Hampton - Thursday, September 24 from 6-8 P.M.

Both meetings will be held at HRT offices. The COA is a look at existing service and how it can be improved. It is not about introducing new service.

For HRT's habitual critics, the e-mail on the meetings was sent to me at 2:33 A.M. this morning. That's right: despite having to be in at her office first thing this morning, the Staffer was up in the middle of the night trying to get work done. So much for HRT administration being "bloated"....

Sunday, September 13, 2009

VBTES Scoping Meetings

This past Wednesday and Thursday evenings were the Scoping meetings for the Virginia Beach Transit Extension Study (VBTES). Yes, that's a few days ago. I've been very busy. However, on Facebook I was asked about the meetings, so I thought I'd share my observations.


There was the meeting at Pathetically Anal High School. (I live in Bayside's zone, so I had to get the jab in.) The hardest part was getting in the building. Arriving early, most of the doors were locked. However, a Hampton Roads Transit (HRT) employee inside recognized me and came out to get me.

The PA High School auditorium was very good for the Presentations, but not for the static displays. There were displays in the front of the auditorium, the rear of the auditorium, and outside in the corridor.

Three Presentations were given: by Virginia Beach City Councilman and TDCHR Chairman Jim Wood, HRT President Michael Townes, and HDR Vice President David Vozzolo. Prior to coming to HDR (the consultant doing the AA/SDEIS), Vozzolo ran the New Starts Program for the Federal Transit Administration (FTA). We couldn't have more knowledgeable working for us.

However, the interesting thing about the crowd - and again on Thursday night - was that very few recognizable activists were there. The vast majority of attendees were ordinary citizens coming out to learn about Virginia Beach's mass transit options.

The VBTES begins with an Alternatives Analysis (AA). Four scenarios will be looked out: No Build, Enhanced Bus, Bus Rapid Transit (BRT), and Light Rail Transit (LRT). Once an alternative is chosen, a Supplemental Draft Environmental Impact Study (SDEIS) will commence.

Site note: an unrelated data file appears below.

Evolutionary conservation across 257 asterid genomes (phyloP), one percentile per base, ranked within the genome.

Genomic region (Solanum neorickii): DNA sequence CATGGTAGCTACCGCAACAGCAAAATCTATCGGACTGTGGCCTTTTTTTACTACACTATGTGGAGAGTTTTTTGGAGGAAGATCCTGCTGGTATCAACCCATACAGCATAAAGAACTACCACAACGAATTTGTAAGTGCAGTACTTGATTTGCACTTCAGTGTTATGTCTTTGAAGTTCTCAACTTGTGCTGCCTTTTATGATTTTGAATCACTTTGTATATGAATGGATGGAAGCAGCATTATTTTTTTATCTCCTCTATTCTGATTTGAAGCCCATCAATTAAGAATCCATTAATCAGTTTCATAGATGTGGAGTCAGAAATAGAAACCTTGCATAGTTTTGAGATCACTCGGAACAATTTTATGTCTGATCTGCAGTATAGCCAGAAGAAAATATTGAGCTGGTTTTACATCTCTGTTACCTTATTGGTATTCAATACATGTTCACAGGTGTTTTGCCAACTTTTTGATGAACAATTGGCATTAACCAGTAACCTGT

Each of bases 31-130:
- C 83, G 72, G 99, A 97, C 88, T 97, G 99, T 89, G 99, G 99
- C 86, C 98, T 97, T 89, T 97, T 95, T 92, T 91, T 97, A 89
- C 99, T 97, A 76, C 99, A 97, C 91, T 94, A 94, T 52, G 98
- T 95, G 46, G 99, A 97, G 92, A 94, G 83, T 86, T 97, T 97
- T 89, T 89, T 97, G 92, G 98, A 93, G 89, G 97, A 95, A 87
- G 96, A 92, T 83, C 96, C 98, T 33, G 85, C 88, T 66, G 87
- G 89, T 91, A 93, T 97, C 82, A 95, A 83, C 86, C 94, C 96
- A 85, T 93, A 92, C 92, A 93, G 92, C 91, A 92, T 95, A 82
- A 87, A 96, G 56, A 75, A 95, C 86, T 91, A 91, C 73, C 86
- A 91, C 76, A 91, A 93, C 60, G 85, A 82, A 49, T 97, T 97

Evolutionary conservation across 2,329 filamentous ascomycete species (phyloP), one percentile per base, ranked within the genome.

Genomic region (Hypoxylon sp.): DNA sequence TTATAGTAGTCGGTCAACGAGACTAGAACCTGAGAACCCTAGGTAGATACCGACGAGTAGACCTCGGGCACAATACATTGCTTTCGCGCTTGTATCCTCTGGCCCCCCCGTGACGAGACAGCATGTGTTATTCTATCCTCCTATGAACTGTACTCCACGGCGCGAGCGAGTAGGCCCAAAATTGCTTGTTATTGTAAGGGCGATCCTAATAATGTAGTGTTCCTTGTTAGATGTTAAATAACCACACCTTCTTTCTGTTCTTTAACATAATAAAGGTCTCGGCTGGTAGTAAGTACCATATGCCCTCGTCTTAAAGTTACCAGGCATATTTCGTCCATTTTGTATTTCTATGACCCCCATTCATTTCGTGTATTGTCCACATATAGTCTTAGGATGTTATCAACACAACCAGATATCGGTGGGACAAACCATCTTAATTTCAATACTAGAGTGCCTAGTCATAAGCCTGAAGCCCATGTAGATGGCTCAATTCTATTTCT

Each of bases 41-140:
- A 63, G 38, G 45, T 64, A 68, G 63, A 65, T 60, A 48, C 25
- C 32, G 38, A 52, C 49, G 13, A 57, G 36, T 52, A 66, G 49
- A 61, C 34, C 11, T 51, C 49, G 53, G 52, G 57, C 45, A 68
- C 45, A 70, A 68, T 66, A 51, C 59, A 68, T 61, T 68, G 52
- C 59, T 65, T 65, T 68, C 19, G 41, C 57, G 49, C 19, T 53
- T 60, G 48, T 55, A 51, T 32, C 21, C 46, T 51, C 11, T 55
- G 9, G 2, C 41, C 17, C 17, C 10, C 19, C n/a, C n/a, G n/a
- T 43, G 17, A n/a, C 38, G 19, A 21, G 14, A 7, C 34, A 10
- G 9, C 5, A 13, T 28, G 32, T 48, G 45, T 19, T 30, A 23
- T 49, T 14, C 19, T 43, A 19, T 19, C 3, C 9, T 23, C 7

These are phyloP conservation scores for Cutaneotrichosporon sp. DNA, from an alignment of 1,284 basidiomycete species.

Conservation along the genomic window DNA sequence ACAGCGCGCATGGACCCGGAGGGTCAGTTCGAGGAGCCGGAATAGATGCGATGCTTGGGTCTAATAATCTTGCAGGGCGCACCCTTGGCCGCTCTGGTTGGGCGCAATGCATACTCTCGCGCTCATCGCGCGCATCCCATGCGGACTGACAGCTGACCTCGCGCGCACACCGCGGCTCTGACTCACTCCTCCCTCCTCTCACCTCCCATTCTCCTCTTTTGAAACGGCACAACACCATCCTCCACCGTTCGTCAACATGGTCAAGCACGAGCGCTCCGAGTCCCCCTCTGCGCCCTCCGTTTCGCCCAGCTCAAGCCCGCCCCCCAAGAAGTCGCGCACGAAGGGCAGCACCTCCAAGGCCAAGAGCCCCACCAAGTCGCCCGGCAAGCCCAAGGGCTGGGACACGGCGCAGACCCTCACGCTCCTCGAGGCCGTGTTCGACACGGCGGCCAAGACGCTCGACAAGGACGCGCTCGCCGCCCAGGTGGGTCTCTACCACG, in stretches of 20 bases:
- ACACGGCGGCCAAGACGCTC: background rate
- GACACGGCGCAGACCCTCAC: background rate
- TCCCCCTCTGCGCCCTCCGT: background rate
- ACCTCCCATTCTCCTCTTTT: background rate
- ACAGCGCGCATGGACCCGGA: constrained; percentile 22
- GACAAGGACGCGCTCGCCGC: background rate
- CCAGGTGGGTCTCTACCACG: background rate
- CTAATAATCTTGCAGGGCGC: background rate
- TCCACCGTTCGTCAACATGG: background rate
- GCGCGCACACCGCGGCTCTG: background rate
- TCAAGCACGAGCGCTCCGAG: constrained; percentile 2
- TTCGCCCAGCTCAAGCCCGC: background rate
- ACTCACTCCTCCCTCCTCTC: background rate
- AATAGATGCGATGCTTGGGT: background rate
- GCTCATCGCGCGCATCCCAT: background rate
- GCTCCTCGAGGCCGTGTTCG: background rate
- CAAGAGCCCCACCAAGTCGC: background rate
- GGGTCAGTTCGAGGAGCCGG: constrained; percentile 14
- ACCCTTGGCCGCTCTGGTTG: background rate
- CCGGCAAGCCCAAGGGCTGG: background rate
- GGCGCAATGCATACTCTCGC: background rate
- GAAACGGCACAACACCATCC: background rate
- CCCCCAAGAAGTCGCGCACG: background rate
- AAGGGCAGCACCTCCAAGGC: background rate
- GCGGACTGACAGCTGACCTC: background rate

I had to leave during Vozzolo's Presentation in order to make it to the CCO meeting. However, I'm told that as Vozzolo was finishing, a LRT opponent charged the podium and tried to grab the microphone.


On Thursday morning I was mortified to read Virginia News Source (VNS) and see that they were encouraging light rail opponents to disrupt Thursday evening's meeting. Between that and the microphone incident, four VBPD officers were detailed for security.

Once again, a crowd of over 100. The intriguing thing: no one I knew from the Resort Area business community came to the meeting at the convention center, despite it being promoted at RAC and RAC committee meetings.

There were no recognizable VBTAers on Wednesday night, but a few on Thursday. Reid Greenmun was there ahead of time and sat in the front row. Robert Dean arrived a half hour in, while John Moss showed up after the Presentations. A couple things about the former two:

1. Robert Dean was reading an old CACI paper. It brought to mind the quote, "Why are generals always fighting the last war?" If Dean and his sycophants weren't so busy refighting yesteryear's battles, maybe they would have a clue as to where Virginia Beach and the region are going.

2. As I was passing the one static display, Reid Greenmun was complaining about economic development being a criteria in the Alternatives Analysis (AA). First, it's a Federal requirement. (The FTA, not the VBTA, writes the rules.) Second, does it kill Reid that light rail scores highest of any of the alternatives as an economic development tool? Third, so much for the VBTA pretending to support jobs creation.

I just want the VBTA to complain about "exclusion" again: Greenmun got plenty of time with Townes, Vozzolo, the engineer at the Alternatives Analysis (AA) static display, etc.

Most of all, I'm grateful that most residents I got a chance to talk to realize the need for mass transit and rail. With public support, I hope we can get this done.

Wednesday, September 9, 2009

CCO Overhauls By-Laws

The Council of Civic Organization (CCO), Virginia Beach's civic league federation, this evening made major revisions to it's By-Laws and Standing Rules.

The vote culminates a process that began last Fall as an effort to rewrite arcane language in the By-Laws. Before it was over, there were major shifts in form and some changes in substance. A few reforms of note: